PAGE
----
TEDDY BALDOCK

The pride of poplar

World Bantamweight Champion 1927

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Despite his wonderful achievement, Baldock was never officially recognised as world champion, because the contest was not held at the premises of the autocratic National Sporting Club. The British Boxing Board of Control, in its present structure, had not yet been formed, and boxing was controlled by the NSC. But Teddy's lack of recognition was not a problem to the great showman Charles B. Cochran, who, seven weeks later, paid him €750 to fight featherweight champion Johnny Cuthbert over six rounds at Olympia. The bout was a support to the Mickey Walker-Tommy Milligan world middleweight title fight, and the result was a draw, Baldock's purse was, nevertheless, a record for a six-rounder.

Five months after beating Bell, Teddy defended his world title against Willie Smith of South Africa, but was soundly outpointed. Down in the eighth, he did well to survive the distance. Despite challenging the South African to a return, with a side-stake of €1,000, Baldock did not get the chance to regain his laurels.

Although he eased back with wins over Len Fowler and Phil Lolosky. Teddy was not the same fighter. The flashing left hand, which had won him most of his fights in the past, was now giving him trouble. He damaged it when knocking out Fowler, but after a real war with Lolosky, further damage put him out of action for five months. When he did return to the ring in July, 1928, Teddy knocked out Pierre Calloir of France in four rounds, and three weeks later stopped Bugler Harry Lake in five rounds, before a crowd of 8,000 at Blackpool Race Course, amid pouring rain.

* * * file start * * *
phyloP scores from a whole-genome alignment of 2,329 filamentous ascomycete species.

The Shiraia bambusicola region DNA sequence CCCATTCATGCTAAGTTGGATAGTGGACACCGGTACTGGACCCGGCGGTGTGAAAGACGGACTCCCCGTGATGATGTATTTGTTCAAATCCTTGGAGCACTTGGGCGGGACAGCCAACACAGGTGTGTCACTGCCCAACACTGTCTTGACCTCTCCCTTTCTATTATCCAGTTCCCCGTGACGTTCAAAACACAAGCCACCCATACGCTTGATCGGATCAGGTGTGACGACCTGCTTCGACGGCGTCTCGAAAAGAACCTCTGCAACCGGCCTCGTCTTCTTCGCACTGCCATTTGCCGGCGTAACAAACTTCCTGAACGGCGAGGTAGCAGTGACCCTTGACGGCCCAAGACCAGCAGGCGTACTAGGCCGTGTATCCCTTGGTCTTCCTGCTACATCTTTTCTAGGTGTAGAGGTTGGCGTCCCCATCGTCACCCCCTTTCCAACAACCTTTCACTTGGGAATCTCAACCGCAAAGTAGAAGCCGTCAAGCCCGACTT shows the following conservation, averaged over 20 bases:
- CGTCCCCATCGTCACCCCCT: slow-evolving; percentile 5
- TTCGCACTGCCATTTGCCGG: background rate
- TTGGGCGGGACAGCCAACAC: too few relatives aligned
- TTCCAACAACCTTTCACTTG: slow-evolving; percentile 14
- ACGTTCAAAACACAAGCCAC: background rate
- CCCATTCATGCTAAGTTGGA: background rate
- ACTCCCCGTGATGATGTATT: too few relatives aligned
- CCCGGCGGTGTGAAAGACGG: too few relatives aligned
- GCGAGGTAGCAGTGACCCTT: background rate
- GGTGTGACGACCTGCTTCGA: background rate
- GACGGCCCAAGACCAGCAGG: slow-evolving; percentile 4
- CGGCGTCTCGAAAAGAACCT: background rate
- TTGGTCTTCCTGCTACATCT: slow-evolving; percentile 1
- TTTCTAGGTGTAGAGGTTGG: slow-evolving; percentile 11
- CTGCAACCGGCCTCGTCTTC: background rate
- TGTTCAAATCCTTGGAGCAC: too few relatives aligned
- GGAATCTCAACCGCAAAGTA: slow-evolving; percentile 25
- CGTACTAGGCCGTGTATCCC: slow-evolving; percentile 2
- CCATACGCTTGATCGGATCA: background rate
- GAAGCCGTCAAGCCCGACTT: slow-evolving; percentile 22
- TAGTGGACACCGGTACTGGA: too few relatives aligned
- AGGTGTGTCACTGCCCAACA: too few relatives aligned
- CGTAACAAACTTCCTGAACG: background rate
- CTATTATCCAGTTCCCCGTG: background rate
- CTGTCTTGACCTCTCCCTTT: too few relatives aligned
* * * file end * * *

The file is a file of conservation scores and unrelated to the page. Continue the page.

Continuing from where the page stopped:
Joe Morris, meanwhile, was planning a big show at the Clapton Orient Football Ground, with British flyweight champion Johnny Hill topping the bill against the American Newsboy Brown. In the chief supporting contest he matched Baldock with Johnny Brown, the St. George's bantam, for the national eight stone-six title. Before a crowd of 30,000, Baldock hit Brown at will before the corner threw in the towel during the second round. Despite his claim to the British title, Teddy was yet again not recognised as champion, because the fight had not been staged at the National Sporting Club. It was further claimed that Brown had, in fact, forfeited the title because almost three years had elapsed since he last defended it. The Club therefore recognised Alf "Kid" Pattenden as champion, following his victory over George "Kid" Nicholson in June, I928.

Although he was disappointed, Baldock continued along his winning way by stopping Mick Hill (Tooting), at "The Ring", Blackfriars, and three weeks later he met Phil Lolosky in an eagerly-awaited return at the Albert Hall. Although he knocked out Lolosky in three rounds, Teddy again badly damaged his left hand. He was examined by a Harley Street specialist, who diagnosed a fracture of the left metacarpal in three places. An operation was carried out, and Teddy was out of the ring for a further five months. Meanwhile, intense rivalry had built up in the East End between fans of Baldock and those of Alf Pattenden, of Bethnal Green. Both men claimed the British bantamweight title, and the matter was in urgent need of settlement. It was, in fact, shortly after the formation of the British Boxing Board of Control, in 1929, that the two men were matched for the undisputed championship.

The fight took place at Olympia on 16 May, 1929, with a Lonsdale Belt at stake. It was later described as one of the greatest battles ever seen in a British ring. For round after round, the two little men pounded each other, with neither prepared to give way, Pattenden was hit with hooks, uppercuts, and jabs from both hands, and smashes to the chin which would have floored many bigger men. His face cut and smeared with blood, Alf was made of steel, and came back time and again. It was amazing that the fight went the distance, and at the final bell the pair fell into each other's arms. They had given everything, and although each man was only 22, there can be no doubt that this fight finished both of them. Baldock got the decision, but the cheering of the crowd, which lasted for several minutes, was for both men. Afterwards, Teddy described Alf as boxing's gamest loser.

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